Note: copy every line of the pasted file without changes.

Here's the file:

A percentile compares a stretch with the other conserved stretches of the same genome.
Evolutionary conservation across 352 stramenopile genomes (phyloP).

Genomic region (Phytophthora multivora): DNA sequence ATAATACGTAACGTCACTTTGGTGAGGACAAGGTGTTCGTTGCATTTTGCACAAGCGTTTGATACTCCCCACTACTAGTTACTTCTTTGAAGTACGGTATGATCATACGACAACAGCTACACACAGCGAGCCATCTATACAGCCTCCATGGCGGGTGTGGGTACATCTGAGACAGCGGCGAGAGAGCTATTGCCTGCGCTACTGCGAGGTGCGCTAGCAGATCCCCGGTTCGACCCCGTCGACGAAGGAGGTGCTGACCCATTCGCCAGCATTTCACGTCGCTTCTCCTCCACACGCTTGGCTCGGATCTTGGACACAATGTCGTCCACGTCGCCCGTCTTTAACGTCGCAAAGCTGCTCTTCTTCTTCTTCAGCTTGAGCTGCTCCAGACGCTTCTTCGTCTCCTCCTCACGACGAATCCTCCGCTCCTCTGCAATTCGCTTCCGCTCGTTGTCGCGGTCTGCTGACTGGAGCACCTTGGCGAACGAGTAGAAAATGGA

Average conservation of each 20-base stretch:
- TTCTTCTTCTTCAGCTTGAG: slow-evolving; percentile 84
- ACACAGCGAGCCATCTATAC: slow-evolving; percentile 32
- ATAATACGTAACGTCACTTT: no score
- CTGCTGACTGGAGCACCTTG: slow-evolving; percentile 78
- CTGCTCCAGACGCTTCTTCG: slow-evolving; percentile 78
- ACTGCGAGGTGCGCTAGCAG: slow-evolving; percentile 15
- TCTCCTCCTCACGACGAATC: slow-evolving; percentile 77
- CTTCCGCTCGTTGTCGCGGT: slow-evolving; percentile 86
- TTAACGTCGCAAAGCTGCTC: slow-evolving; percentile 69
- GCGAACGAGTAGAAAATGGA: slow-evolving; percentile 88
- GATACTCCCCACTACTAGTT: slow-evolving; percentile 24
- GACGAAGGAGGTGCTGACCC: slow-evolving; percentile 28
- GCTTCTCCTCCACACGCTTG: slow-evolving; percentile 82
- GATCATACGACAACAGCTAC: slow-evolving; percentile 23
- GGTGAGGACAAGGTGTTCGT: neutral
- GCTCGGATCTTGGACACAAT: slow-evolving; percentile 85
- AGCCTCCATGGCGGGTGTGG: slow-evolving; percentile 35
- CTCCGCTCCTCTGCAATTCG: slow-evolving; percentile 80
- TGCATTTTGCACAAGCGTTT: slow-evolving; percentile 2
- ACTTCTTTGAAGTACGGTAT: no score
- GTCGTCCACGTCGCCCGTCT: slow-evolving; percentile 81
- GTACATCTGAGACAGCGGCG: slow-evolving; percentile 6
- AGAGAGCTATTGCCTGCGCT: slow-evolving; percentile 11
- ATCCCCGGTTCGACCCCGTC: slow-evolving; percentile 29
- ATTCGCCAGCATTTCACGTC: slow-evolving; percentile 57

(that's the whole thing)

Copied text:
A percentile compares a stretch with the other conserved stretches of the same genome.
Evolutionary conservation across 352 stramenopile genomes (phyloP).

Genomic region (Phytophthora multivora): DNA sequence ATAATACGTAACGTCACTTTGGTGAGGACAAGGTGTTCGTTGCATTTTGCACAAGCGTTTGATACTCCCCACTACTAGTTACTTCTTTGAAGTACGGTATGATCATACGACAACAGCTACACACAGCGAGCCATCTATACAGCCTCCATGGCGGGTGTGGGTACATCTGAGACAGCGGCGAGAGAGCTATTGCCTGCGCTACTGCGAGGTGCGCTAGCAGATCCCCGGTTCGACCCCGTCGACGAAGGAGGTGCTGACCCATTCGCCAGCATTTCACGTCGCTTCTCCTCCACACGCTTGGCTCGGATCTTGGACACAATGTCGTCCACGTCGCCCGTCTTTAACGTCGCAAAGCTGCTCTTCTTCTTCTTCAGCTTGAGCTGCTCCAGACGCTTCTTCGTCTCCTCCTCACGACGAATCCTCCGCTCCTCTGCAATTCGCTTCCGCTCGTTGTCGCGGTCTGCTGACTGGAGCACCTTGGCGAACGAGTAGAAAATGGA

Average conservation of each 20-base stretch:
- TTCTTCTTCTTCAGCTTGAG: slow-evolving; percentile 84
- ACACAGCGAGCCATCTATAC: slow-evolving; percentile 32
- ATAATACGTAACGTCACTTT: no score
- CTGCTGACTGGAGCACCTTG: slow-evolving; percentile 78
- CTGCTCCAGACGCTTCTTCG: slow-evolving; percentile 78
- ACTGCGAGGTGCGCTAGCAG: slow-evolving; percentile 15
- TCTCCTCCTCACGACGAATC: slow-evolving; percentile 77
- CTTCCGCTCGTTGTCGCGGT: slow-evolving; percentile 86
- TTAACGTCGCAAAGCTGCTC: slow-evolving; percentile 69
- GCGAACGAGTAGAAAATGGA: slow-evolving; percentile 88
- GATACTCCCCACTACTAGTT: slow-evolving; percentile 24
- GACGAAGGAGGTGCTGACCC: slow-evolving; percentile 28
- GCTTCTCCTCCACACGCTTG: slow-evolving; percentile 82
- GATCATACGACAACAGCTAC: slow-evolving; percentile 23
- GGTGAGGACAAGGTGTTCGT: neutral
- GCTCGGATCTTGGACACAAT: slow-evolving; percentile 85
- AGCCTCCATGGCGGGTGTGG: slow-evolving; percentile 35
- CTCCGCTCCTCTGCAATTCG: slow-evolving; percentile 80
- TGCATTTTGCACAAGCGTTT: slow-evolving; percentile 2
- ACTTCTTTGAAGTACGGTAT: no score
- GTCGTCCACGTCGCCCGTCT: slow-evolving; percentile 81
- GTACATCTGAGACAGCGGCG: slow-evolving; percentile 6
- AGAGAGCTATTGCCTGCGCT: slow-evolving; percentile 11
- ATCCCCGGTTCGACCCCGTC: slow-evolving; percentile 29
- ATTCGCCAGCATTTCACGTC: slow-evolving; percentile 57